International Federation of Cheerleading (IFC):[64] Established on July 5, 1998, the International Federation of Cheerleading (IFC) is a non-profit federation based in Tokyo, Japan, and is a world governing body of cheerleading, primarily in Asia. The IFC objectives are to promote cheerleading worldwide, to spread knowledge of cheerleading, and to develop friendly relations among the member associations and federations.

USA Cheer: The USA Federation for Sport Cheering (USA Cheer) was established in 2007 to serve as the national governing body for all types of cheerleading in the United States and is recognized by the ICU.[65] "The USA Federation for Sport Cheering is a not-for profit 501(c)(6) organization that was established in 2007 to serve as the National Governing Body for Sport Cheering in the United States. USA Cheer exists to serve the cheer community, including club cheering (all star) and traditional school based cheer programs, and the growing sport of STUNT. USA Cheer has three primary objectives: help grow and develop interest and participation in cheer throughout the United States; promote safety and safety education for cheer in the United States; and represent the United States of America in international cheer competitions."[65] In March 2018, they absorbed the American Association of Cheerleading Coaches and Advisors (AACCA) and now provide safety guidelines and training for all levels of cheerleading.[66] Additionally, they organize the USA National Team.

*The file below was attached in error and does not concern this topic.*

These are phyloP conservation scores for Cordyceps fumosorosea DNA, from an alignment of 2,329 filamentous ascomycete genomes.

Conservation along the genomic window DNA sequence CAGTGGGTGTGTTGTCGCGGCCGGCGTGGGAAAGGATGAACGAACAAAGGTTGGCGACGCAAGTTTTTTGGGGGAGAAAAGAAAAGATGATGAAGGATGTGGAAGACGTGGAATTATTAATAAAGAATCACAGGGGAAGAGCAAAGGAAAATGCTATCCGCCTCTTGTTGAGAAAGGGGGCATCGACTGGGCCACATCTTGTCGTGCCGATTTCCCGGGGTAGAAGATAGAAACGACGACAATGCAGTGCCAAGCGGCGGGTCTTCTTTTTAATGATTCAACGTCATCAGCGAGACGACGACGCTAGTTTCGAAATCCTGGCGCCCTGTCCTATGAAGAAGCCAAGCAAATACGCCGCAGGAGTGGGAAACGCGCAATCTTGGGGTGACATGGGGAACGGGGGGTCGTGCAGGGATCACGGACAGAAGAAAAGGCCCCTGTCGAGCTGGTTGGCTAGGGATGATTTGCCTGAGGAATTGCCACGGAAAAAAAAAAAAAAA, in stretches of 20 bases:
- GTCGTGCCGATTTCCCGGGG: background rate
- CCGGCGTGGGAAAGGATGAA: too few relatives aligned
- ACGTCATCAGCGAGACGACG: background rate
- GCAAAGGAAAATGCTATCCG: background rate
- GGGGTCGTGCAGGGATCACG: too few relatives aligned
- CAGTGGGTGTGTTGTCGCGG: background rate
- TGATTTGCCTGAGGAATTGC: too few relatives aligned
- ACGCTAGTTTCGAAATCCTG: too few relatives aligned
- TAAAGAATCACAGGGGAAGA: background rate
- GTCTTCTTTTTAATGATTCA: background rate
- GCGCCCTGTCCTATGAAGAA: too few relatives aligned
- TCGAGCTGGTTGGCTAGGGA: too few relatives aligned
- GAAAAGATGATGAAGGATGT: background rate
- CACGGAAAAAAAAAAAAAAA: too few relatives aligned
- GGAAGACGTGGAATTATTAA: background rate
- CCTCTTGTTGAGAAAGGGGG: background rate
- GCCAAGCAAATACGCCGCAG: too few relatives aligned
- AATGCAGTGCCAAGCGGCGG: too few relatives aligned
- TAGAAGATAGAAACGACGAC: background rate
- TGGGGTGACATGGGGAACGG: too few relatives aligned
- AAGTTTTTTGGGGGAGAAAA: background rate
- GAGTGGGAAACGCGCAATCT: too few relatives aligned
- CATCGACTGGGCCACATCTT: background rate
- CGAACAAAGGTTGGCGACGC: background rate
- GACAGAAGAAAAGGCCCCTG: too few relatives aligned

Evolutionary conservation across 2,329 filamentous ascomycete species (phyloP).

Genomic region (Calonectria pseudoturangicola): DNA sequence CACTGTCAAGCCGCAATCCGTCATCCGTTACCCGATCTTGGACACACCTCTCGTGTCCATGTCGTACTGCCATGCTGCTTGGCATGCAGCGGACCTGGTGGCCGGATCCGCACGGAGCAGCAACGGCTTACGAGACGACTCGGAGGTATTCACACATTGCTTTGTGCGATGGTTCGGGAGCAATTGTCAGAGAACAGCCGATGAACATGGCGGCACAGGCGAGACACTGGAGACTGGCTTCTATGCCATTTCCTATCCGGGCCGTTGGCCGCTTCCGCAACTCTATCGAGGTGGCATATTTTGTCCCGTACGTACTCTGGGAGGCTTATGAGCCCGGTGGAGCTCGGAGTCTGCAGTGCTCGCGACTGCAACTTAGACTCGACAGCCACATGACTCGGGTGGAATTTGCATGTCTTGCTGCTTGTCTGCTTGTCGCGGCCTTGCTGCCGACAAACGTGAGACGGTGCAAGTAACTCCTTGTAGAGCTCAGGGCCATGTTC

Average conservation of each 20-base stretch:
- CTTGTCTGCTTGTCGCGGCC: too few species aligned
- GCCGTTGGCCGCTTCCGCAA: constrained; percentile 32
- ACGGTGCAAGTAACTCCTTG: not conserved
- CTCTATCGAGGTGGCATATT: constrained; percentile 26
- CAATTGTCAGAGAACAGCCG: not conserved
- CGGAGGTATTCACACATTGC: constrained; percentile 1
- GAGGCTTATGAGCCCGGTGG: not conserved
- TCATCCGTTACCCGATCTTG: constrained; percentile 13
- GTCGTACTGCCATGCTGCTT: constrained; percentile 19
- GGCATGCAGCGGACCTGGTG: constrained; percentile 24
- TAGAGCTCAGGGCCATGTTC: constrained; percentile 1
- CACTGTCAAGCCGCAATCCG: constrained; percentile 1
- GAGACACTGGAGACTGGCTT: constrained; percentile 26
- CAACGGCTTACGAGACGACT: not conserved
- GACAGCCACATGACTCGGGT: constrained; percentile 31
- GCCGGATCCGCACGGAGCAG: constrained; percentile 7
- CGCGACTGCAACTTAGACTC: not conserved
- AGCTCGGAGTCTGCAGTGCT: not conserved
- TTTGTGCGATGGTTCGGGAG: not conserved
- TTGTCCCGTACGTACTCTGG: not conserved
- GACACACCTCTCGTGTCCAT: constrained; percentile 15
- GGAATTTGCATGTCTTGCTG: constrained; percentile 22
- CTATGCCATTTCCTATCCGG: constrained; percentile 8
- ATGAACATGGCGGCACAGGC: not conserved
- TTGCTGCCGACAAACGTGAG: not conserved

Universal Cheerleading Association: UCA is an association owned by the company brand Varsity. "Universal Cheerleaders Association was founded in 1974 by Jeff Webb to provide the best educational training for cheerleaders with the goal of incorporating high-level skills with traditional crowd leading. It was Jeff's vision that would transform cheerleading into the dynamic, athletic combination of high energy entertainment and school leadership that is loved by so many."[67] "Today, UCA is the largest cheerleading camp company in the world, offering the widest array of dates and locations of any camp company. We also celebrate cheerleader's incredible hard work and athleticism through the glory of competition at over 50 regional events across the country and our Championships at the Walt Disney World Resort every year."[67] "UCA has instilled leadership skills and personal confidence in more than 4.5 million athletes on and off the field while continuing to be the industry's leader for more than forty-five years.[67] UCA has helped many cheerleaders get the training they need to succeed.

Competitions and companies

Asian Thailand Cheerleading Invitational (ATCI):[68] Organised by the Cheerleading Association of Thailand (CAT) in accordance with the rules and regulations of the International Federation of Cheerleading (IFC). The ATCI is held every year since 2009. At the ATCI, many teams from all over Thailand compete, joining them are many invited neighbouring nations who also send cheer squads.